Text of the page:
Attraction is a clean thing. With zero interest in the male sex, or anyone, for over a month (so complete has been my utter absorption in my writing and myself), attraction comes on from out of nowhere, a pure sensibililty—familiar, forgotten, exciting—
The way it takes hold with a sudden yes of the body, a pricking up of the senses, a clench of the groin and a girlish desire to be noticed.
Well, noticed, I was, since I knocked over a table in my nonchalance, cool as hell, sending the staff racing over to help with plenty of “sorrys”—from them, and insane blushing from me.
Luckily, as I located my self on the balcony, it’s possible no one knows it’s my fault for putting my leg up on the table in an ultra relaxed, not-caring-if-anyone-sees manner. However, if I was drawing the attention of the attractive one, as was my intention, I certainly think they probably did notice.
The attractive one is broad, with his black hair pulled into a tiny bun and a shaved under head. He’s wearing fancy boot shoes and moves with a confidence I want to lean on. These must be his friends here, the ones who run the café, the ones who hang out here too.
Everyone seems to be friends—the place only opened a few days ago and the crowd is clearly of the inner circle. It’s like I wandered into a party of the too-cool-artsy clique and everyone tries hard to pretend I’m not there: a dorky westerner among the hipsters of Sai Gon.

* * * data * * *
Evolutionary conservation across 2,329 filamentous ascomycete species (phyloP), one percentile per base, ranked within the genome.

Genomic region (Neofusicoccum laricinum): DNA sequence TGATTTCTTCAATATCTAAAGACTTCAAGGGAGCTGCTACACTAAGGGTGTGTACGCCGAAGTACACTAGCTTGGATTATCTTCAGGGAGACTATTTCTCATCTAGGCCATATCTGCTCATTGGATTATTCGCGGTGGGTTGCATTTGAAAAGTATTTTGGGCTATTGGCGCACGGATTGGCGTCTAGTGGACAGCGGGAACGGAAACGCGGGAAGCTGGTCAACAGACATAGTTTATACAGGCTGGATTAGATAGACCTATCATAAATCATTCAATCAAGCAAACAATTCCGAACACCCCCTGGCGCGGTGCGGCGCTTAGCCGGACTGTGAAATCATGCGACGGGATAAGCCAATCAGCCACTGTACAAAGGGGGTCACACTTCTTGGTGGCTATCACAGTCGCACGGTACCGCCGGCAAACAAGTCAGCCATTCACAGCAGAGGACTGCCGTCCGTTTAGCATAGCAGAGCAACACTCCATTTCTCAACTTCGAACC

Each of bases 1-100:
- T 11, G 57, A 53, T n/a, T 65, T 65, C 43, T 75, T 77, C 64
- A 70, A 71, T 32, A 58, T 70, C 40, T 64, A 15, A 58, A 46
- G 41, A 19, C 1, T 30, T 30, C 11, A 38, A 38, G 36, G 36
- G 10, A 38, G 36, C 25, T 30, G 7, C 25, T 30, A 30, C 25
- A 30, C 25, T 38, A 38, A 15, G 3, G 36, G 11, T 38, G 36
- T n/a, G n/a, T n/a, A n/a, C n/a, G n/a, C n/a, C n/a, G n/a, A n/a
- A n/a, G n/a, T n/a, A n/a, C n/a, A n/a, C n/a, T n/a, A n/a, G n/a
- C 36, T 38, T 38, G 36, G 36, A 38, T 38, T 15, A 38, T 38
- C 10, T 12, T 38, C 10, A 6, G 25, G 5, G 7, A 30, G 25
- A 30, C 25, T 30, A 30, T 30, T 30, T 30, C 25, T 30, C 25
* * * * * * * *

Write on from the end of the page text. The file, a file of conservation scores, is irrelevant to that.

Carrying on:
But this guy. Damn. I felt him from across the room. Exposed cement walls covered in blotched cream and yellow paint with large paintings. I’m on the second floor which is an open, wooden loft—on one end a sort of bar/counter looking down to the broad open hall of the apartment building and on the other, a wrought iron railing that looks down on the rest of the café.
I’m on the café side, and looking down I see open French doors that open onto a balcony that overlooks the street.
The space gives the feel of an effortless elegant-cool, like so many vietnamese cafes opened in old colonial French buildings, out of spaces that could never be zoned for business in the states. It is half apartments, half businesses, and to find the café you must weave through hallways, people sleeping in doors, and signs for businesses written on the walls with arrows and directions on how to navigate the building.